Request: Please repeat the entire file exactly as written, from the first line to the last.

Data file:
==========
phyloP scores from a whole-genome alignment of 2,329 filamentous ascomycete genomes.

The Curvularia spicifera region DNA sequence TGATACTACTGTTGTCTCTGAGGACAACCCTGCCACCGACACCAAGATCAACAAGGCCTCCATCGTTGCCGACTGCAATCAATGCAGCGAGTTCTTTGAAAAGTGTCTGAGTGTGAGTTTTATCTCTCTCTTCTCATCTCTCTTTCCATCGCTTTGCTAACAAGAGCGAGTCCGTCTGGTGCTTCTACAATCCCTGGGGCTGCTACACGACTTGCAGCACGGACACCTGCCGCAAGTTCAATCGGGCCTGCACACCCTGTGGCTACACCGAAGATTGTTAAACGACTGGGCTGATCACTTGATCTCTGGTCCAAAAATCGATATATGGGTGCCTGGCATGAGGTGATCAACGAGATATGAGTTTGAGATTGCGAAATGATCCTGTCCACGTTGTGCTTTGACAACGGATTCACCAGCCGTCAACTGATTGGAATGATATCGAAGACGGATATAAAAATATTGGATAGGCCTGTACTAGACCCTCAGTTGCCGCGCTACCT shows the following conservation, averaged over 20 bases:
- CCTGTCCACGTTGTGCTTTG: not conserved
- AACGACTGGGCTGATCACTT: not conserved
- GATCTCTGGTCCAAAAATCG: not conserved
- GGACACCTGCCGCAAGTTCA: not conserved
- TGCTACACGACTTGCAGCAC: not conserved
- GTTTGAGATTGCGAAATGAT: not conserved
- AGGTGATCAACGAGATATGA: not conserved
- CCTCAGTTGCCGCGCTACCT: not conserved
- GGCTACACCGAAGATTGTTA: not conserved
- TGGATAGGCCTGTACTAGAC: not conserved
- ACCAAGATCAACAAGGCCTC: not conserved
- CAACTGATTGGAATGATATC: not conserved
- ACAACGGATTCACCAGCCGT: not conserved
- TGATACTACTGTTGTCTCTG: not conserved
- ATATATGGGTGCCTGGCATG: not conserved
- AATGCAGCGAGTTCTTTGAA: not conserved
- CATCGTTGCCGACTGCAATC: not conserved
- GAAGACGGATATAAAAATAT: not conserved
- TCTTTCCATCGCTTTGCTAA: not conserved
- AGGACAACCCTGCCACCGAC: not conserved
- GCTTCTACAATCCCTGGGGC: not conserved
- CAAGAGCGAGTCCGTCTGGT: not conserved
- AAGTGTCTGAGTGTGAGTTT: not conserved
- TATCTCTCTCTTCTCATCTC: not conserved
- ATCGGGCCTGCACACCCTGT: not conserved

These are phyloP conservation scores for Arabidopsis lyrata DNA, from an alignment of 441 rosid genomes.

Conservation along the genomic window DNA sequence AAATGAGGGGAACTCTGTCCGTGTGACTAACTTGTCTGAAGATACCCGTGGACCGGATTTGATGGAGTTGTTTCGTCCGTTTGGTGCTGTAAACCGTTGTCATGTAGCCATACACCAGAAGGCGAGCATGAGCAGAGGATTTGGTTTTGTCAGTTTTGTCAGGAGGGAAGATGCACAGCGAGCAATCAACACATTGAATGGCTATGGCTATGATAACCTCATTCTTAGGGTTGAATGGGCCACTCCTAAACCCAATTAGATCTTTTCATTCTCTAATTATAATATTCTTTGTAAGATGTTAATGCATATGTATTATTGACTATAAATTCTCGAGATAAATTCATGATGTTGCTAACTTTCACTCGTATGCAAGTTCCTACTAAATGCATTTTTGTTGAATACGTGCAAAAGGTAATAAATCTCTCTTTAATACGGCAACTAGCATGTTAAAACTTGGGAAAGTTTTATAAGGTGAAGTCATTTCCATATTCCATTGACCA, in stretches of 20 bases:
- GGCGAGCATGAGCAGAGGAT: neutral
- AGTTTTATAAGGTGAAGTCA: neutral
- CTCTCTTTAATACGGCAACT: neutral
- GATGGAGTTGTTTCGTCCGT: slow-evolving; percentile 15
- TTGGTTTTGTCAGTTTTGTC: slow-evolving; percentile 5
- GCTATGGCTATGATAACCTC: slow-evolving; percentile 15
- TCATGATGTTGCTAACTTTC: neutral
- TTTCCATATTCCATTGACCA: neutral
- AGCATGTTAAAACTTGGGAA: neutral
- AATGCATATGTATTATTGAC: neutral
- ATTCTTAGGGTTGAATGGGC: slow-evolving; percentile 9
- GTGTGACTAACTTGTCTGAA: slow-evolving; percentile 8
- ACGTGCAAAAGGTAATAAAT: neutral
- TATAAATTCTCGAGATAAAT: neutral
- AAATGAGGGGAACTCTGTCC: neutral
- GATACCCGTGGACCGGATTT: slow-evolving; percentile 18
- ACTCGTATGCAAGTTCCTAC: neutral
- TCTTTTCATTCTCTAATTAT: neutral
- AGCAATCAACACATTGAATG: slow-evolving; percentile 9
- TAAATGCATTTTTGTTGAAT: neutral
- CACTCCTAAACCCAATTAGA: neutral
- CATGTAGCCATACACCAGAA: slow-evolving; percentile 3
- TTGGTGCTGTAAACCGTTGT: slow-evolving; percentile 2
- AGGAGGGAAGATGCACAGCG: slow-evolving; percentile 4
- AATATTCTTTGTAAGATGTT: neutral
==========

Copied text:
phyloP scores from a whole-genome alignment of 2,329 filamentous ascomycete genomes.

The Curvularia spicifera region DNA sequence TGATACTACTGTTGTCTCTGAGGACAACCCTGCCACCGACACCAAGATCAACAAGGCCTCCATCGTTGCCGACTGCAATCAATGCAGCGAGTTCTTTGAAAAGTGTCTGAGTGTGAGTTTTATCTCTCTCTTCTCATCTCTCTTTCCATCGCTTTGCTAACAAGAGCGAGTCCGTCTGGTGCTTCTACAATCCCTGGGGCTGCTACACGACTTGCAGCACGGACACCTGCCGCAAGTTCAATCGGGCCTGCACACCCTGTGGCTACACCGAAGATTGTTAAACGACTGGGCTGATCACTTGATCTCTGGTCCAAAAATCGATATATGGGTGCCTGGCATGAGGTGATCAACGAGATATGAGTTTGAGATTGCGAAATGATCCTGTCCACGTTGTGCTTTGACAACGGATTCACCAGCCGTCAACTGATTGGAATGATATCGAAGACGGATATAAAAATATTGGATAGGCCTGTACTAGACCCTCAGTTGCCGCGCTACCT shows the following conservation, averaged over 20 bases:
- CCTGTCCACGTTGTGCTTTG: not conserved
- AACGACTGGGCTGATCACTT: not conserved
- GATCTCTGGTCCAAAAATCG: not conserved
- GGACACCTGCCGCAAGTTCA: not conserved
- TGCTACACGACTTGCAGCAC: not conserved
- GTTTGAGATTGCGAAATGAT: not conserved
- AGGTGATCAACGAGATATGA: not conserved
- CCTCAGTTGCCGCGCTACCT: not conserved
- GGCTACACCGAAGATTGTTA: not conserved
- TGGATAGGCCTGTACTAGAC: not conserved
- ACCAAGATCAACAAGGCCTC: not conserved
- CAACTGATTGGAATGATATC: not conserved
- ACAACGGATTCACCAGCCGT: not conserved
- TGATACTACTGTTGTCTCTG: not conserved
- ATATATGGGTGCCTGGCATG: not conserved
- AATGCAGCGAGTTCTTTGAA: not conserved
- CATCGTTGCCGACTGCAATC: not conserved
- GAAGACGGATATAAAAATAT: not conserved
- TCTTTCCATCGCTTTGCTAA: not conserved
- AGGACAACCCTGCCACCGAC: not conserved
- GCTTCTACAATCCCTGGGGC: not conserved
- CAAGAGCGAGTCCGTCTGGT: not conserved
- AAGTGTCTGAGTGTGAGTTT: not conserved
- TATCTCTCTCTTCTCATCTC: not conserved
- ATCGGGCCTGCACACCCTGT: not conserved

These are phyloP conservation scores for Arabidopsis lyrata DNA, from an alignment of 441 rosid genomes.

Conservation along the genomic window DNA sequence AAATGAGGGGAACTCTGTCCGTGTGACTAACTTGTCTGAAGATACCCGTGGACCGGATTTGATGGAGTTGTTTCGTCCGTTTGGTGCTGTAAACCGTTGTCATGTAGCCATACACCAGAAGGCGAGCATGAGCAGAGGATTTGGTTTTGTCAGTTTTGTCAGGAGGGAAGATGCACAGCGAGCAATCAACACATTGAATGGCTATGGCTATGATAACCTCATTCTTAGGGTTGAATGGGCCACTCCTAAACCCAATTAGATCTTTTCATTCTCTAATTATAATATTCTTTGTAAGATGTTAATGCATATGTATTATTGACTATAAATTCTCGAGATAAATTCATGATGTTGCTAACTTTCACTCGTATGCAAGTTCCTACTAAATGCATTTTTGTTGAATACGTGCAAAAGGTAATAAATCTCTCTTTAATACGGCAACTAGCATGTTAAAACTTGGGAAAGTTTTATAAGGTGAAGTCATTTCCATATTCCATTGACCA, in stretches of 20 bases:
- GGCGAGCATGAGCAGAGGAT: neutral
- AGTTTTATAAGGTGAAGTCA: neutral
- CTCTCTTTAATACGGCAACT: neutral
- GATGGAGTTGTTTCGTCCGT: slow-evolving; percentile 15
- TTGGTTTTGTCAGTTTTGTC: slow-evolving; percentile 5
- GCTATGGCTATGATAACCTC: slow-evolving; percentile 15
- TCATGATGTTGCTAACTTTC: neutral
- TTTCCATATTCCATTGACCA: neutral
- AGCATGTTAAAACTTGGGAA: neutral
- AATGCATATGTATTATTGAC: neutral
- ATTCTTAGGGTTGAATGGGC: slow-evolving; percentile 9
- GTGTGACTAACTTGTCTGAA: slow-evolving; percentile 8
- ACGTGCAAAAGGTAATAAAT: neutral
- TATAAATTCTCGAGATAAAT: neutral
- AAATGAGGGGAACTCTGTCC: neutral
- GATACCCGTGGACCGGATTT: slow-evolving; percentile 18
- ACTCGTATGCAAGTTCCTAC: neutral
- TCTTTTCATTCTCTAATTAT: neutral
- AGCAATCAACACATTGAATG: slow-evolving; percentile 9
- TAAATGCATTTTTGTTGAAT: neutral
- CACTCCTAAACCCAATTAGA: neutral
- CATGTAGCCATACACCAGAA: slow-evolving; percentile 3
- TTGGTGCTGTAAACCGTTGT: slow-evolving; percentile 2
- AGGAGGGAAGATGCACAGCG: slow-evolving; percentile 4
- AATATTCTTTGTAAGATGTT: neutral